He also placed reliance on Union of India and Others v. K. S. Subramanian (1976) 3 SCC 677 and State of U.P. v. Ram Chandra Trivedi (1976) 4 SCC 52 and submitted that in case of conflict, the High Court has to prefer the decision of a larger Bench to that of a smaller Bench.  Mr. Jethmalani submitted that not only the decision in Sibbia's case (supra) must be followed on account of the larger strength of the Bench that delivered it but the subsequent decisions must be held to be per incuriam and hence not binding since they have not taken into account the ratio of the judgment of the Constitution Bench.  He further submitted that as perthe doctrine of `per incuriam', any judgment which has been passed in ignorance of or without considering a statutory provision or a binding precedent is not good law and the same ought to be ignored.  perusal of the judgments in Salauddin Abdulsamad Shaikh v. State of Maharashtra, K. L. Verma v. State and Another, Adri Dharan Das v. State of West Bengal and Sunita Devi v. State of Bihar and Anotherlaid down in para 42 by the Constitution Bench that the normal rule is not to limit operation of the order of anticipatory bail, was not taken into account by the courts passing the subsequent judgments. The observations made by the courts in the subsequent judgments have been made in ignorance of and without considering the law laid down in para 42 which was binding on them. In these circumstances, the observations made in the subsequent judgments to the effect that anticipatory bail should be for a limited period of time, must   be construed to be perincuriam and the decision of the Constitution Bench preferred. He further submitted that the said issue came up for consideration before the Madras High Court reported in Palanikumar and Another v. State 2007 (4) CTC 1 wherein after discussing all the judgments of this court on the issue, the court held that the subsequent judgments were in conflict with the decision of the Constitution Bench in Sibbia's case (supra) and in accordance with the law of precedents, the judgment of the Constitution Bench is biding on all courts and the ratio of that judgment has to be applicable [14]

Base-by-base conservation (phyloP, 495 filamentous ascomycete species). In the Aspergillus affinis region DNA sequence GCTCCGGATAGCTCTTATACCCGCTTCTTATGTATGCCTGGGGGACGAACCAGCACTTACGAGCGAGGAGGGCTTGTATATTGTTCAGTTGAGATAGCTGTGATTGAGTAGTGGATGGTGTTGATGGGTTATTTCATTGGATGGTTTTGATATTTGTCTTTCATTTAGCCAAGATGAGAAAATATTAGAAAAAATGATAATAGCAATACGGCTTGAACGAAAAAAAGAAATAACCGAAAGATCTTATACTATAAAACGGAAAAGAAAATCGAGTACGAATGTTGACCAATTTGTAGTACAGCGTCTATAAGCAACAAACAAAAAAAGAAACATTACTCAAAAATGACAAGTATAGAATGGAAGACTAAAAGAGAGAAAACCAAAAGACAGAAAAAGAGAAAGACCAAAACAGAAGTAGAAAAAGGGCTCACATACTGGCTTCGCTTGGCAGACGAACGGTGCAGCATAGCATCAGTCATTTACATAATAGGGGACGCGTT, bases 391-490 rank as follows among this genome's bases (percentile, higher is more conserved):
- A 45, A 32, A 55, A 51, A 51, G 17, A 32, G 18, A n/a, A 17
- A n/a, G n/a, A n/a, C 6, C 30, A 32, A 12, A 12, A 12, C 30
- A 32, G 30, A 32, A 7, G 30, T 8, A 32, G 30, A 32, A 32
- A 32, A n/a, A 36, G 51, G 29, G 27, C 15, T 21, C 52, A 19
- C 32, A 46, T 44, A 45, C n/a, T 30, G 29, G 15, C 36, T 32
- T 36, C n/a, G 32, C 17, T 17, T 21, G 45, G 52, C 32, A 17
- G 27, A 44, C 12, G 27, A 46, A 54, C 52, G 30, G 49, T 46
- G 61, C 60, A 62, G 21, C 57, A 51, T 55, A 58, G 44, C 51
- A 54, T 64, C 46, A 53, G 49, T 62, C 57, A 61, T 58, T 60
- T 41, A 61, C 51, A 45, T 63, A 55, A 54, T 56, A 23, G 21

In State of Bihar v. Kalika Kuer @ Kalika Singh and others AIR 2003 SC 2443 this Court held that when an earlier decision may seems to be incorrect to a Bench of a coordinate jurisdiction considering the question later, on the ground that a possible aspect of the matter was not considered or not raised before the Court or more aspects should have been gone into by the Court deciding the matter earlier but it would not be a reason to say that the decision was rendered per incuriam and liable to be ignored. The earlier judgment may seem to be not correct yet it will have the binding effect on the latter bench of coordinate jurisdiction. The Court held that easy course of saying that earlier decision was rendered per incuriam is not permissible and the matter will have to be resolved only in two ways – either to follow the earlier decision or refer the matter to a larger Bench to examine the issue, in case it is felt that earlier decision is not correct on merits. In this respect reference may also be made[15]